Advancing Regulatory Science for Medical Countermeasure Development: Workshop Summary
Institute of Medicine, Board on Health Sciences Policy, Forum on Medical and Public Health Preparedness for Catastrophic Events, Forum on Drug Discovery, Development, and Translation
National Academies Press, Aug 27, 2011 - Medical - 150 pages
Whether or not the United States has safe and effective medical countermeasures--such as vaccines, drugs, and diagnostic tools--available for use during a disaster can mean the difference between life and death for many Americans. The Food and Drug Administration (FDA) and the scientific community at large could benefit from improved scientific tools and analytic techniques to undertake the complex scientific evaluation and decision making needed to make essential medical countermeasures available. At the request of FDA, the Institute of Medicine (IOM) held a workshop to examine methods to improve the development, evaluation, approval, and regulation of medical countermeasures.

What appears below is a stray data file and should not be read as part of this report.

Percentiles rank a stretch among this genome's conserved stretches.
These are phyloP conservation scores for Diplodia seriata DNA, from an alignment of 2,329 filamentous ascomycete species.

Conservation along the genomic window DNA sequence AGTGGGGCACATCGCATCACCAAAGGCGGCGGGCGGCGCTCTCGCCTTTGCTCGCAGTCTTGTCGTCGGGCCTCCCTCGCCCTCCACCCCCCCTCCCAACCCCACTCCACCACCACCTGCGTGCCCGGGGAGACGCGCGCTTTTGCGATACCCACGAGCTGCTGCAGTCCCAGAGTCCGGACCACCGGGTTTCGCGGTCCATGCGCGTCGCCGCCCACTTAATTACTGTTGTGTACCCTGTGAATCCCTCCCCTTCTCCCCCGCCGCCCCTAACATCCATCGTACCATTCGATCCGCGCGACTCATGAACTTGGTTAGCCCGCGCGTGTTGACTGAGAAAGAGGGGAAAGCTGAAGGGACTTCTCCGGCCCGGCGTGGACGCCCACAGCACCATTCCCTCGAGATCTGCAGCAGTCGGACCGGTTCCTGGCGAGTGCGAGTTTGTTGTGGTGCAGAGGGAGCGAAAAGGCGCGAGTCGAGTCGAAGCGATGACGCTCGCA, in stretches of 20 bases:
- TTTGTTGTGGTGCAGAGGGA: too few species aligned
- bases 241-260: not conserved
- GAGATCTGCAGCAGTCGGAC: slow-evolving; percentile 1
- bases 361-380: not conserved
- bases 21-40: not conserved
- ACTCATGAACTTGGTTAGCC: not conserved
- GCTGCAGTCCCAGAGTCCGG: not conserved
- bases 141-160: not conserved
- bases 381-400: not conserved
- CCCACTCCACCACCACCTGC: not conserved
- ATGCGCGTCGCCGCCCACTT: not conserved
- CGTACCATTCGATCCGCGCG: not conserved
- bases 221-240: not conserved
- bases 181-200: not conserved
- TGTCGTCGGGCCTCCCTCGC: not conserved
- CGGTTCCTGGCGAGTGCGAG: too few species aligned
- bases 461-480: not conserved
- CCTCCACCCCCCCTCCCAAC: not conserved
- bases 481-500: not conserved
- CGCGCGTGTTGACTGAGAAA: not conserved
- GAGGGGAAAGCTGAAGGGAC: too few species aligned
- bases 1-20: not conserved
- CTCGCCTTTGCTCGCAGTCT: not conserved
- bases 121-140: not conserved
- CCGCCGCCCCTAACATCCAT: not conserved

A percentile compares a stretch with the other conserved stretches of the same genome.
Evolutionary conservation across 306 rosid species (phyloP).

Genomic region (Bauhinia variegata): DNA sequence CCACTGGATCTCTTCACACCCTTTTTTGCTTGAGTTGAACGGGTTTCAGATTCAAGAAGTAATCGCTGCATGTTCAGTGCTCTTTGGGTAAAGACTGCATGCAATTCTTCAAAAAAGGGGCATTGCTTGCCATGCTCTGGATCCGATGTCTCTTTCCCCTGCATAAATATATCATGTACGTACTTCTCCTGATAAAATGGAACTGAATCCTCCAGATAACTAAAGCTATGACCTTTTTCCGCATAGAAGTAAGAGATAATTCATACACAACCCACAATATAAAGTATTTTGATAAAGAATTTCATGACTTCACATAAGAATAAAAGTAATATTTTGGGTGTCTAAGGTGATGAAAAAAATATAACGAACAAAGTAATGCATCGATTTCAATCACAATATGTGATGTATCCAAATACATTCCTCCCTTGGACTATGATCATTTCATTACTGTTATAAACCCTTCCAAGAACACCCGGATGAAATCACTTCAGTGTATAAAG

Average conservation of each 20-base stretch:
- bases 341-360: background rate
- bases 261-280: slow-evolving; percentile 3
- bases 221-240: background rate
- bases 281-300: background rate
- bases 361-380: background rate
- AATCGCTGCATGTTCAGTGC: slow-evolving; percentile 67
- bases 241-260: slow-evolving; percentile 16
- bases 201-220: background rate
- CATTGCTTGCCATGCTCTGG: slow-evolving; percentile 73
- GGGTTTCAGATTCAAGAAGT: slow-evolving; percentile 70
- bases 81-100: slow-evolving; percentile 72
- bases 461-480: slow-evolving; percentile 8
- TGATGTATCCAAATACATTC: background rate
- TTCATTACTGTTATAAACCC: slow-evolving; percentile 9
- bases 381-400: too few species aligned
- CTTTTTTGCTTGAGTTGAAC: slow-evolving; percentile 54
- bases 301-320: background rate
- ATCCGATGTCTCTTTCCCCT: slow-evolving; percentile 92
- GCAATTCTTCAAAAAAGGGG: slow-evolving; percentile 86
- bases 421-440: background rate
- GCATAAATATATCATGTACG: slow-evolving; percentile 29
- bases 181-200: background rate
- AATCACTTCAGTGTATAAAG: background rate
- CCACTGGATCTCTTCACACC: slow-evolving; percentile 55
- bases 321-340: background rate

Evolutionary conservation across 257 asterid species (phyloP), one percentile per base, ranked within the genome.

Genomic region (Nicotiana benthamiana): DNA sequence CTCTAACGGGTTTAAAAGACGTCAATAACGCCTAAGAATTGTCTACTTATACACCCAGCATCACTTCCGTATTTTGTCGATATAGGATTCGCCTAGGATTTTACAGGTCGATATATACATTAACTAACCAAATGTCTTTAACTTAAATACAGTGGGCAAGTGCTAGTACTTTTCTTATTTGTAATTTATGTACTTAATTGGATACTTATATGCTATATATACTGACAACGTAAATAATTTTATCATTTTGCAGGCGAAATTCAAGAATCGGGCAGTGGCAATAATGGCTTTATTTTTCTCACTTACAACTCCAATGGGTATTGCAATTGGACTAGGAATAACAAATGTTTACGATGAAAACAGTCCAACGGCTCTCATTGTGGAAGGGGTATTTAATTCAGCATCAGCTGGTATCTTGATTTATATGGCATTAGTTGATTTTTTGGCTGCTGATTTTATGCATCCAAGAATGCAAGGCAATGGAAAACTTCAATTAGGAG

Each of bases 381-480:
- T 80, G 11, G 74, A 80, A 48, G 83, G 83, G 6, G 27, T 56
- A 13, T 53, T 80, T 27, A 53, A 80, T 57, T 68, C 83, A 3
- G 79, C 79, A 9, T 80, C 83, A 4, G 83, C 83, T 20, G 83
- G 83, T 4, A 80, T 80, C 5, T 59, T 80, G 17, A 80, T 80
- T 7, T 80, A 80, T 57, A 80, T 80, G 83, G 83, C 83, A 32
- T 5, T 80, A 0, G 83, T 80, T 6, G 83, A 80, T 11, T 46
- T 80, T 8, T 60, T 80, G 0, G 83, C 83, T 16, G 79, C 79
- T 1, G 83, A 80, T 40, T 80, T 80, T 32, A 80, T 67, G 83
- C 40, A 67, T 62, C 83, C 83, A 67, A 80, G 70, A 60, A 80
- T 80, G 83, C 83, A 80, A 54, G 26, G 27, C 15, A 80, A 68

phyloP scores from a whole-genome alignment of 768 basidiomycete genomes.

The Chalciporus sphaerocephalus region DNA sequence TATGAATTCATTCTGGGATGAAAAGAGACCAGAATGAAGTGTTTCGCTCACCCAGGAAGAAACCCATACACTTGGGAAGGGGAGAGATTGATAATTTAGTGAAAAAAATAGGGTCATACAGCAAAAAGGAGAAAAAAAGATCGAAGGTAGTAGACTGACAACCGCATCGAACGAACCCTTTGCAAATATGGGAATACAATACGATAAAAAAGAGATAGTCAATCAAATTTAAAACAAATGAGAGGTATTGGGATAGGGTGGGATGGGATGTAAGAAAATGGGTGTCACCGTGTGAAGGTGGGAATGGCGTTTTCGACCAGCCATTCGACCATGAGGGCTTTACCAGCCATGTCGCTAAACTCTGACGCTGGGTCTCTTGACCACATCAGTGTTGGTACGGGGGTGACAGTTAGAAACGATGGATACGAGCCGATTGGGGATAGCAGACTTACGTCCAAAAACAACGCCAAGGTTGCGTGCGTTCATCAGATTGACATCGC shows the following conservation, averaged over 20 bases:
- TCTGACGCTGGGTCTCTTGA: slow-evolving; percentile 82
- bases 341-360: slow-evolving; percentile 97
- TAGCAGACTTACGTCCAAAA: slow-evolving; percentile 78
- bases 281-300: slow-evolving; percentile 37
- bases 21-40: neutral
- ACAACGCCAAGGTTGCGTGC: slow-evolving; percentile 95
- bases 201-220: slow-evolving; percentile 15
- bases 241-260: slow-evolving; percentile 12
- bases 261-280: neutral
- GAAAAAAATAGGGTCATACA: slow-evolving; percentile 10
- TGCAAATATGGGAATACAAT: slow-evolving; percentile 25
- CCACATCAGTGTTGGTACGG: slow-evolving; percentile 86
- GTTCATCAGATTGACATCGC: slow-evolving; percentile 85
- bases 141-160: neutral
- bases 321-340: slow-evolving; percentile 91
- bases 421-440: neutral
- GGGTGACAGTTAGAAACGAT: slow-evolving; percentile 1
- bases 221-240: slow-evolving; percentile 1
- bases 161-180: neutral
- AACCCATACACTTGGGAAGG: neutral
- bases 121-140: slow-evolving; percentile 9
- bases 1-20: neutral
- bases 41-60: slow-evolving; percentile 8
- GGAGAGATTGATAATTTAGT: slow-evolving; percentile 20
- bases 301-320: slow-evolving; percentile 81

During public health emergencies such as influenza or chemical, biological, radiological/nuclear (CBRN) attacks, safe and effective vaccines, treatments, and other medical countermeasures are essential to protecting national security and the well being of the public. Advancing Regulatory Science for Medical Countermeasure Development examines current medical countermeasures, and investigates the future of research and development in this area. Convened on March 29-30, 2011, this workshop identified regulatory science tools and methods that are available or under development, as well as major gaps in currently available regulatory science tools.
Advancing Regulatory Science for Medical Countermeasure Development is a valuable resource for federal agencies including the Food and Drug Administration (FDA), the Department of Health and Human Services (HHS), the Department of Defense (DoD), as well as health professionals, and public and private health organizations.
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2 MCM Enterprise and Stakeholder Perspectives
3 CuttingEdge Efforts to Advance MCM Regulatory Science
4 MCM Regulatory Science Needs for AtRisk Populations
5 Crosscutting Themes and Future Directions
6 Closing Remarks